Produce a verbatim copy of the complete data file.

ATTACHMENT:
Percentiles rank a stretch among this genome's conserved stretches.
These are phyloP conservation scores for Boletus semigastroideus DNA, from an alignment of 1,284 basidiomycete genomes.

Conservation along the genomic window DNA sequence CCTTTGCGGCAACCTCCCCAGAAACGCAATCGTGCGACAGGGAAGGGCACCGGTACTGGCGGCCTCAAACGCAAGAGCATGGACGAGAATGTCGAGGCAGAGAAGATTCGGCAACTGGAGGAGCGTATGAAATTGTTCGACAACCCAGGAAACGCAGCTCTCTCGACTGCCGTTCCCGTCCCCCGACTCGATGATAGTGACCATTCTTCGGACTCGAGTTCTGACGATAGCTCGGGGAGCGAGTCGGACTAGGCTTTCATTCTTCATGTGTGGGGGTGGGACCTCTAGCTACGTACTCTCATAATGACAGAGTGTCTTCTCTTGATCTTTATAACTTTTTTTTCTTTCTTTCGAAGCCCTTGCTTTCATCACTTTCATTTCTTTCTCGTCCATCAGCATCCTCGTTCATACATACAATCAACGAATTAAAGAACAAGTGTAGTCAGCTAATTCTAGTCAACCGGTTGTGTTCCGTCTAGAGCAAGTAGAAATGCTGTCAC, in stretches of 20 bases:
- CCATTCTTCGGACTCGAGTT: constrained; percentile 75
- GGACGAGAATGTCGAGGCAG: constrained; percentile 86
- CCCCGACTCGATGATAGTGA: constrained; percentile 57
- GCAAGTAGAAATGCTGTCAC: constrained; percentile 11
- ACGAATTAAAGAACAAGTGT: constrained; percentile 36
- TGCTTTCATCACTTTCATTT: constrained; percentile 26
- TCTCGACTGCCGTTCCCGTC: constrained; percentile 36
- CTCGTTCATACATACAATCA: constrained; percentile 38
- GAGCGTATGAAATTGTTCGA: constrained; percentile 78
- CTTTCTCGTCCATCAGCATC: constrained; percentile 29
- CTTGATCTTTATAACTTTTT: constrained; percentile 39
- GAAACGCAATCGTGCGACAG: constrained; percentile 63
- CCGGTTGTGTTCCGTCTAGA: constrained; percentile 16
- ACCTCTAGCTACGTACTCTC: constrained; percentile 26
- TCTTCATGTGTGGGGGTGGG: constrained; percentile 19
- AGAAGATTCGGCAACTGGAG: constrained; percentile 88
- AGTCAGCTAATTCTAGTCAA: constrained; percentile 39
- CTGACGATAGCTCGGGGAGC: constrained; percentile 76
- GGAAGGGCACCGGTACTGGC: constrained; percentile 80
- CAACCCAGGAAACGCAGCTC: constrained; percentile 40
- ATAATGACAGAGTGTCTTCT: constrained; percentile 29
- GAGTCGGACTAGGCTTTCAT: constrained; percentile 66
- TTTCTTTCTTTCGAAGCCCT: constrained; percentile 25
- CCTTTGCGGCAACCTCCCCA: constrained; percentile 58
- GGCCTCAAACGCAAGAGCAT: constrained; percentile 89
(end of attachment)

Percentiles rank a stretch among this genome's conserved stretches.
These are phyloP conservation scores for Boletus semigastroideus DNA, from an alignment of 1,284 basidiomycete genomes.

Conservation along the genomic window DNA sequence CCTTTGCGGCAACCTCCCCAGAAACGCAATCGTGCGACAGGGAAGGGCACCGGTACTGGCGGCCTCAAACGCAAGAGCATGGACGAGAATGTCGAGGCAGAGAAGATTCGGCAACTGGAGGAGCGTATGAAATTGTTCGACAACCCAGGAAACGCAGCTCTCTCGACTGCCGTTCCCGTCCCCCGACTCGATGATAGTGACCATTCTTCGGACTCGAGTTCTGACGATAGCTCGGGGAGCGAGTCGGACTAGGCTTTCATTCTTCATGTGTGGGGGTGGGACCTCTAGCTACGTACTCTCATAATGACAGAGTGTCTTCTCTTGATCTTTATAACTTTTTTTTCTTTCTTTCGAAGCCCTTGCTTTCATCACTTTCATTTCTTTCTCGTCCATCAGCATCCTCGTTCATACATACAATCAACGAATTAAAGAACAAGTGTAGTCAGCTAATTCTAGTCAACCGGTTGTGTTCCGTCTAGAGCAAGTAGAAATGCTGTCAC, in stretches of 20 bases:
- CCATTCTTCGGACTCGAGTT: constrained; percentile 75
- GGACGAGAATGTCGAGGCAG: constrained; percentile 86
- CCCCGACTCGATGATAGTGA: constrained; percentile 57
- GCAAGTAGAAATGCTGTCAC: constrained; percentile 11
- ACGAATTAAAGAACAAGTGT: constrained; percentile 36
- TGCTTTCATCACTTTCATTT: constrained; percentile 26
- TCTCGACTGCCGTTCCCGTC: constrained; percentile 36
- CTCGTTCATACATACAATCA: constrained; percentile 38
- GAGCGTATGAAATTGTTCGA: constrained; percentile 78
- CTTTCTCGTCCATCAGCATC: constrained; percentile 29
- CTTGATCTTTATAACTTTTT: constrained; percentile 39
- GAAACGCAATCGTGCGACAG: constrained; percentile 63
- CCGGTTGTGTTCCGTCTAGA: constrained; percentile 16
- ACCTCTAGCTACGTACTCTC: constrained; percentile 26
- TCTTCATGTGTGGGGGTGGG: constrained; percentile 19
- AGAAGATTCGGCAACTGGAG: constrained; percentile 88
- AGTCAGCTAATTCTAGTCAA: constrained; percentile 39
- CTGACGATAGCTCGGGGAGC: constrained; percentile 76
- GGAAGGGCACCGGTACTGGC: constrained; percentile 80
- CAACCCAGGAAACGCAGCTC: constrained; percentile 40
- ATAATGACAGAGTGTCTTCT: constrained; percentile 29
- GAGTCGGACTAGGCTTTCAT: constrained; percentile 66
- TTTCTTTCTTTCGAAGCCCT: constrained; percentile 25
- CCTTTGCGGCAACCTCCCCA: constrained; percentile 58
- GGCCTCAAACGCAAGAGCAT: constrained; percentile 89